Don’t Tell a Domain Owner Your Plans for a Domain Name

One question I frequently receive after making an inquiry on a domain name is “what do you plan to do with the domain name if we reach a deal?”

People are curious about whether I am going to re-sell the domain name or perhaps turn it into the next Google or Facebook. Some are probably a bit hesitant to sell a domain name they’ve owned for 10 years when that name could become the next billion dollar brand or be re-sold for 10x the sales price. When you think about it, the reasoning isn’t really all that sound, but it’s human nature.

Although I won’t lie to someone during a negotiation, I generally won’t give away my plans for it either. I may be very vague about my intentions or say that I haven’t figured out my plans yet, but I won’t get into details about them.

You don’t want to give them an idea about what they can do with the domain name if they choose not to sell it, nor do you want to give them any leverage in the negotiation if they know that their domain name is your only choice for what you want to do. It will generally cost you more to acquire it if you give too much information away.

Additionally, when I plan to re-sell the domain name, I don’t mention that either. Inevitably, the person will ask me to broker it and split the proceeds. I have no interest in brokering domain names.

If they’ve seen my blog (many people search for my name and arrive here), they know I buy and sell domain names so they assume I am doing that with their domain name, which may be true. The way I explain it to them is that I am only interested in taking on 100% of the risk for 100% of the reward. If they want to keep doing what they’ve been doing and hope someone comes around with a better offer, they are welcome to do so. Alternatively, I am able to pay all cash up front right away to buy their domain name.

Some people don’t like this and won’t sell their domain names knowing they are going to be re-sold. The majority of people look at the offer as likely the best they’ve received, and they happily accept, not worrying if they’re leaving anything on the table.

Elliot Silver
Elliot Silver
About The Author: Elliot Silver is an Internet entrepreneur and publisher of Elliot is also the founder and President of Top Notch Domains, LLC, a company that has closed eight figures in deals. Please read the Terms of Use page for additional information about the publisher, website comment policy, disclosures, and conflicts of interest. Reach out to Elliot: Twitter | Facebook | LinkedIn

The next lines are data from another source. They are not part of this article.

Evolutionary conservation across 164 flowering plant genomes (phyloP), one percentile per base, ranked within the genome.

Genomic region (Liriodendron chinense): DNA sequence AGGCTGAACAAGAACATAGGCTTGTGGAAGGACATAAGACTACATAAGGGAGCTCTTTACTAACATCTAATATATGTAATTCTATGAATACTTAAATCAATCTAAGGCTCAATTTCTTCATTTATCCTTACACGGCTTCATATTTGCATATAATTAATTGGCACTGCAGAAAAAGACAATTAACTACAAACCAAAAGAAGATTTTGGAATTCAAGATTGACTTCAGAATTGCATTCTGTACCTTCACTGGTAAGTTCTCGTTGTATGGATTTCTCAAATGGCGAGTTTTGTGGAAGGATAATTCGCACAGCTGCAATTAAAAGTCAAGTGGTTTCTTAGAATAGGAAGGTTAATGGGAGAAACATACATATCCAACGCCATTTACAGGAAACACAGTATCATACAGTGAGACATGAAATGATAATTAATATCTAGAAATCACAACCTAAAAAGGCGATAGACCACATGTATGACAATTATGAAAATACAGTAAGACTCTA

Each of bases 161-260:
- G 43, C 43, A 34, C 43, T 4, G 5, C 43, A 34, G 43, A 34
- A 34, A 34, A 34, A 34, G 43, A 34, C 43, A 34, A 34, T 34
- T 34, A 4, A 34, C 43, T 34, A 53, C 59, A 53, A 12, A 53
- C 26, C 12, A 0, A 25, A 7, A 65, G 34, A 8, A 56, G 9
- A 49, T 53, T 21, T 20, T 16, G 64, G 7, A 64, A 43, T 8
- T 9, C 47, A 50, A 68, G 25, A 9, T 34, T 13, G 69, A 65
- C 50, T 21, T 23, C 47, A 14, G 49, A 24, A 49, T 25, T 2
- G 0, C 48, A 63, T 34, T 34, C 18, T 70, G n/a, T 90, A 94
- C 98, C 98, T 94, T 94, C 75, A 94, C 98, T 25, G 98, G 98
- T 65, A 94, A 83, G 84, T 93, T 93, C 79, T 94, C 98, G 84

1. Great advice.

    On the flipside, Rick Schwartz advises to ask as many questions as you can about the potential buyer in order to gain negotiation leverage.

    It’s a monetary chess game.

  2. Nice post Elliot. I’m assuming you use your real name and email when you go out to buy domain names. If so, do you think that would result in price increase on the names you shopping around for?

  3. @ Abdu

    I do, and I use my Gmail email address. I offer to provide references if the seller asks.

    Perhaps the price increases, but if it’s more than I think it’s worth for me to make a good deal, I won’t buy it.

  4. The nerve of people asking you for your ideas! Ideas are intellectual property! That’s why the big names are always in the news defendingtheir trademarks, because little beginnings can have big rewards, and an idea is a fragile, yet defining, thing!

  5. I usually ask what they plan todo with the domain name if i get one of those :”is the domain for sale and how much ?” emails.

    I don’t like to name a price and usually the response gives me more info to act on.

  6. Good post.

    True value of any domain is the meeting point of the motivation of the buyer with the motivation of the seller.

    Alan Hack summed it up for me by using the word “vision”. He likes to ask about the buyer’s “vision” for the domain.

    If your vision for the domain is a personal blog, then your maximum budget will be limited.

    If your vision for the domain is to be the next IPO and you have VC backing then you are going to have to pay up (unless the buyer is willing to give in at a much lower price).

    So, the less you can say about your vision, the better your chances of buying the right domain.

    However, this is comment is for SELLERS, do be too selfish and overprice your domain. I’ve seen many great offers get rejected because the seller was too selfish in his pricing.

    Usually there are not multiple qualified and motivated buyers for one domain so TAKE the money 🙂

  7. This is smart policy. Honestly, it’s none of the seller’s business what you plan to do with his domain. When you go to WalMart, the checkout clerk doesn’t ask you what you plan to do with the TV you’re buying.

    Of course, you don’t want to be rude if the seller asks, so your suggestion is good: be vague or say you haven’t figured it out yet.

    Regarding people buying my domains to resell them: I have absolutely no problem with that. If they meet my asking price, but can turn around and double their money, then good for them. That’s the way the capitalist marketplace is supposed to work.

    Good article.

  8. Dan Ariely explains really well in Predictably Irrational about why sellers overprice and buyers underprice in negotiations.
    I forgot to bid on an expiring geo real estate domain, and when I followed up with the winner, the person said that there was no price that they would sell it. Then by that logic, he should have been willing to pay 1000s or more to the previous owner before possibly losing it when it expired. Maybe he would have, but I doubt it.


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